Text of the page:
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Nandini Mines, where limestone mining started.
- Lime stone supply to BSP will start from August
After nearly 16 years in Asia’s largest Nandini’s Limestone Mines, mining has started at full capacity once again. After which the dependence of BSP on Limestone from abroad and other states of the country will now be reduced. At the same time, with the commencement of mining in the new part, Nandini has been able to supply the best quality limestone for the next 50 years.
Prior to 2005, the requirement of limestone in BSP was being met from Nandini Mines. At that time, about 6 lakh tonnes of limestone was supplied annually from the mines. After 2005, citing deteriorating quality of limestone of Nandini mines, the production was reduced to 1.5 to 2.5 lakh tonnes.
Simultaneously, to meet the demand of BSP, limestone was purchased from Jaisalmer in Rajasthan and Kuteshwar in Madhya Pradesh in the country including Dubai. But due to the transportation cost, the limestone procured from outside was costing the management.
For example, at the cost at which limestone is available from Nandini, Rs 600 per tonne has to be paid on ordering it from Kuteshwar and about one and a half thousand rupees per tonne has to be paid extra. Keeping this in mind, the BSP management planned to start mining in Nandini mines in those areas whose area was not used till now even after the lease was approved.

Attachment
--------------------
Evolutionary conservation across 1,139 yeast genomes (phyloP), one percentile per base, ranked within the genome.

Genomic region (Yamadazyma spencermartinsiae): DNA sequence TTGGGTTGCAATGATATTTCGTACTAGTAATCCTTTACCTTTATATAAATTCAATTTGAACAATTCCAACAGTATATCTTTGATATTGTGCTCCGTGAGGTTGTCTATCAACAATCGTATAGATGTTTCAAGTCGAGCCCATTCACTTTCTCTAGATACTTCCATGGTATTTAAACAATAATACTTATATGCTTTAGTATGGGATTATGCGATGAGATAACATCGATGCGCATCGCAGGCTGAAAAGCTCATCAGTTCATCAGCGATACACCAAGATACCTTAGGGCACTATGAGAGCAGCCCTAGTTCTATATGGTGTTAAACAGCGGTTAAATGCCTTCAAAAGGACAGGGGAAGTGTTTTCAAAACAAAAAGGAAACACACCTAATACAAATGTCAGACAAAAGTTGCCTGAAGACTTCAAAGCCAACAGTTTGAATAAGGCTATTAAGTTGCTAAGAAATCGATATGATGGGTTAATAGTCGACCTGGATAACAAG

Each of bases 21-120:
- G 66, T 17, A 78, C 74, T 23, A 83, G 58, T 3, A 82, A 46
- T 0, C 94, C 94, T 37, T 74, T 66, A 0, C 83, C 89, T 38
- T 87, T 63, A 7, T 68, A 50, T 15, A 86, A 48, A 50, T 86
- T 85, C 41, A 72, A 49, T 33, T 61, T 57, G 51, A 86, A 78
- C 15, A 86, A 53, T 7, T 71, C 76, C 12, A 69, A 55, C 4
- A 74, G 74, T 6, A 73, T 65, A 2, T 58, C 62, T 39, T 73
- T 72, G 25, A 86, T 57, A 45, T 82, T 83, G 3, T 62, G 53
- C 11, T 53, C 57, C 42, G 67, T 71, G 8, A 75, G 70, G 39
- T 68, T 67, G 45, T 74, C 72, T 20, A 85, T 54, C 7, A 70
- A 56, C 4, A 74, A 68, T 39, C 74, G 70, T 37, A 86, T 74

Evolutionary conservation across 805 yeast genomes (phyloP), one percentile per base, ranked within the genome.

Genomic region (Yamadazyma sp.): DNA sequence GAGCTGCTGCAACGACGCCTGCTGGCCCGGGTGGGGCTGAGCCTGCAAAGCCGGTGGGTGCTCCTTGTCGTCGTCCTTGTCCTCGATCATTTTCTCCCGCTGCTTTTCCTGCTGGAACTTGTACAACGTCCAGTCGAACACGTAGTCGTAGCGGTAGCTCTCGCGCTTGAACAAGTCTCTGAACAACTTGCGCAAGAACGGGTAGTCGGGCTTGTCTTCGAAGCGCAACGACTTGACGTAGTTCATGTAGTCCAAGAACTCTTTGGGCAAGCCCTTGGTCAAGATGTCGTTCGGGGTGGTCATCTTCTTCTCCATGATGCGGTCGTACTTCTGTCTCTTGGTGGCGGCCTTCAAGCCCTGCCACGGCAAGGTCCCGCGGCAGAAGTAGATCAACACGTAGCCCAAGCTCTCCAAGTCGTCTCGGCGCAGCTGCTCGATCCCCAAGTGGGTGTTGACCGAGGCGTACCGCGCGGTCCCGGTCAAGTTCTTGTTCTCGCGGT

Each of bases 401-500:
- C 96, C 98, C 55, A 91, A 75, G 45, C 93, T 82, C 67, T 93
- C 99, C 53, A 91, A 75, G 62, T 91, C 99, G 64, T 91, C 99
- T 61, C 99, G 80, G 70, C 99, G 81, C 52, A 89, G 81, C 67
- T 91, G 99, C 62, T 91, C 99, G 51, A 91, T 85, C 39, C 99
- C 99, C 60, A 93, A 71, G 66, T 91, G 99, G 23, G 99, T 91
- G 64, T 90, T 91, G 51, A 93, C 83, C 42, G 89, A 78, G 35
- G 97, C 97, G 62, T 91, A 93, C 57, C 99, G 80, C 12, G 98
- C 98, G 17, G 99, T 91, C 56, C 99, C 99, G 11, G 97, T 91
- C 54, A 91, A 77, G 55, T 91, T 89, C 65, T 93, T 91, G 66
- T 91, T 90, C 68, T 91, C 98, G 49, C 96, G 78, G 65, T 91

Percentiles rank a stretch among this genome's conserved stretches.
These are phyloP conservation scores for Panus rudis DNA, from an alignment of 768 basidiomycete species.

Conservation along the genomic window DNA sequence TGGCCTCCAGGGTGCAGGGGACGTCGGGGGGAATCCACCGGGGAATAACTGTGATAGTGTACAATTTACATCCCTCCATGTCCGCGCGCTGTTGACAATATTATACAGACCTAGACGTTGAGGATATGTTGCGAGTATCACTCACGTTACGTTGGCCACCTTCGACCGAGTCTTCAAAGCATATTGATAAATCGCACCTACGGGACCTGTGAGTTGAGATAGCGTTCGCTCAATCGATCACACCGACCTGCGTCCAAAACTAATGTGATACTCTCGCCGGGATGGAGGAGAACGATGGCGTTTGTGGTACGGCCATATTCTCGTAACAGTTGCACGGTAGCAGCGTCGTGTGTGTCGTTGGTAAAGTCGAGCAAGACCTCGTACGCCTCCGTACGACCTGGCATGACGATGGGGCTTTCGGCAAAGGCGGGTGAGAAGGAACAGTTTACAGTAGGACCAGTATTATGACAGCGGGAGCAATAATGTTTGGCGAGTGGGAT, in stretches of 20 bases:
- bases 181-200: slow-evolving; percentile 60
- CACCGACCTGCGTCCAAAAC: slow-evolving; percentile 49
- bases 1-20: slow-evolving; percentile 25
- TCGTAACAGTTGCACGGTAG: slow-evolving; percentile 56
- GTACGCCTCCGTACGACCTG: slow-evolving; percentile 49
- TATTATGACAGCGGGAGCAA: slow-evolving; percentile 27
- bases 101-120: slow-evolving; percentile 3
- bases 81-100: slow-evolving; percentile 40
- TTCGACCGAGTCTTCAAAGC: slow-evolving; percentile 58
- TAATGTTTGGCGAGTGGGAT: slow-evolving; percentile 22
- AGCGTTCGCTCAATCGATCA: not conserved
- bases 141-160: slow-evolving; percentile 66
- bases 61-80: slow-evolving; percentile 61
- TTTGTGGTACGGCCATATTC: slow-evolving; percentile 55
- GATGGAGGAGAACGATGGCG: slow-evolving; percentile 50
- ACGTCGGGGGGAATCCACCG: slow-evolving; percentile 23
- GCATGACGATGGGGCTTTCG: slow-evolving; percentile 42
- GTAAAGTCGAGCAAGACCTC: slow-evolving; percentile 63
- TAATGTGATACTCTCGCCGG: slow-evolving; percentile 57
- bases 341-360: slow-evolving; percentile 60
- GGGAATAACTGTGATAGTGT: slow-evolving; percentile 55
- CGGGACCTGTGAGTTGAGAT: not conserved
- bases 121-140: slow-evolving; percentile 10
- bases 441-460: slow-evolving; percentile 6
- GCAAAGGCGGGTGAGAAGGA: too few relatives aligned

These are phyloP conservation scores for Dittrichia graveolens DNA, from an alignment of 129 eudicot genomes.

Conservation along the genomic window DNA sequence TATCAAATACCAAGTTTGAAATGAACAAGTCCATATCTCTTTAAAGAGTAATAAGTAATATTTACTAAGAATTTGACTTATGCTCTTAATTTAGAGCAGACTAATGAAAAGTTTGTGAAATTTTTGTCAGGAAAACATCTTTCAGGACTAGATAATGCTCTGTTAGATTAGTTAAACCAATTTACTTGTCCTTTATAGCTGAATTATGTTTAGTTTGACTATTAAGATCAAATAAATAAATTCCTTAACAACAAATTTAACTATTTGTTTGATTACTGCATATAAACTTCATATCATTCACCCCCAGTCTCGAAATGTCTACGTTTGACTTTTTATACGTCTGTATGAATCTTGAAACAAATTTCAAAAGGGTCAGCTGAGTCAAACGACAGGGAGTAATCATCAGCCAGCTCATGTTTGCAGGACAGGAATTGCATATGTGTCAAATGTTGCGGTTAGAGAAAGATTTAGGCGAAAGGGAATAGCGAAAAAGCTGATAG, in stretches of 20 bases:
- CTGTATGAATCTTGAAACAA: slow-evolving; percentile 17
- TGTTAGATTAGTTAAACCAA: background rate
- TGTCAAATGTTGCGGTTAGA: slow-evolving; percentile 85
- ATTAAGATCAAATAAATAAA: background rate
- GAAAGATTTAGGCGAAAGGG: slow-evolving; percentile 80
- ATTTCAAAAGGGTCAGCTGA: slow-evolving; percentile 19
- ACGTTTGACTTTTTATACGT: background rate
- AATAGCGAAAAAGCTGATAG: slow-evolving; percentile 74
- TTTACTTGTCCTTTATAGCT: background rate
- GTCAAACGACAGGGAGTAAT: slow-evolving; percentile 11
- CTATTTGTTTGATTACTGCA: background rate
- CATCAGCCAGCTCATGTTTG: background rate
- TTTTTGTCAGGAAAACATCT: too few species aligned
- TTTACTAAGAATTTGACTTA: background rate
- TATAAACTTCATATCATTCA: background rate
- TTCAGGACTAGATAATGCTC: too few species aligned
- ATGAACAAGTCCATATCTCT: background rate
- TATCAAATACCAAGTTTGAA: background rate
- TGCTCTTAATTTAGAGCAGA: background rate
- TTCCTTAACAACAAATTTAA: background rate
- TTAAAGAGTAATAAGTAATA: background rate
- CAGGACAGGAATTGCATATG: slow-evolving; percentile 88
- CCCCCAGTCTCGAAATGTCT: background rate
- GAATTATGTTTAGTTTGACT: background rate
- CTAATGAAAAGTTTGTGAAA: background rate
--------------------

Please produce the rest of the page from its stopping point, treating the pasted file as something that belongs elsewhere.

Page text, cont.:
Mining started in Kala Pathar area
Thus, to increase the production of limestone at Nandini Mines, it was decided to start mining at Bench No. 4 which is known as Kala Patthar Area. Till now mining was being done from bench number 2 and 3. To start mining in the Kala Patthar area, the process of extracting the accumulated water from there was started. This work itself took about 5 months.
Supply in BSP is closed since 2005
Since the start of mining in Kala Patthar area, 12 thousand tonnes of limestone has been mined so far. After cleaning it in the crushing and washing plant, supply will be started for BSP from August. Where its use in blast furnace will start. During this, three heavy motor pumps have been installed to ensure that the mining area does not get waterlogged again.
Lease area 526.24 hectares, first mined in the year 1959
World’s second largest mines at Nandini The mining lease area at Nandini is 526.24 hectares. Limestone mining started here from the year 1959 with the establishment of the plant. Mines management alone has the capacity to meet the limestone requirement of BSP for 50 years. Mining started here again recently.
Also know the role of limestone in the production of steel
Limestone is used in blast furnaces. Its job is to remove the impurities of iron ore. Limestone is sent to the furnace by chemical reaction. Where it helps to remove the impurities of iron ore. The amount of silica in limestone ranges from 3.5 to 4 percent.
3.60 lakh ton target
Limestone mining has been started again at Nandini Mines along with Kala Patthar area. BSP has been given a target of 3.60 lakh tonnes of limestone supply. In which the supply of 1.50 lakh tonnes of limestone of less than 4.5 percent silica is also included. -VB Singh, CGM, Nandini Mines, BSP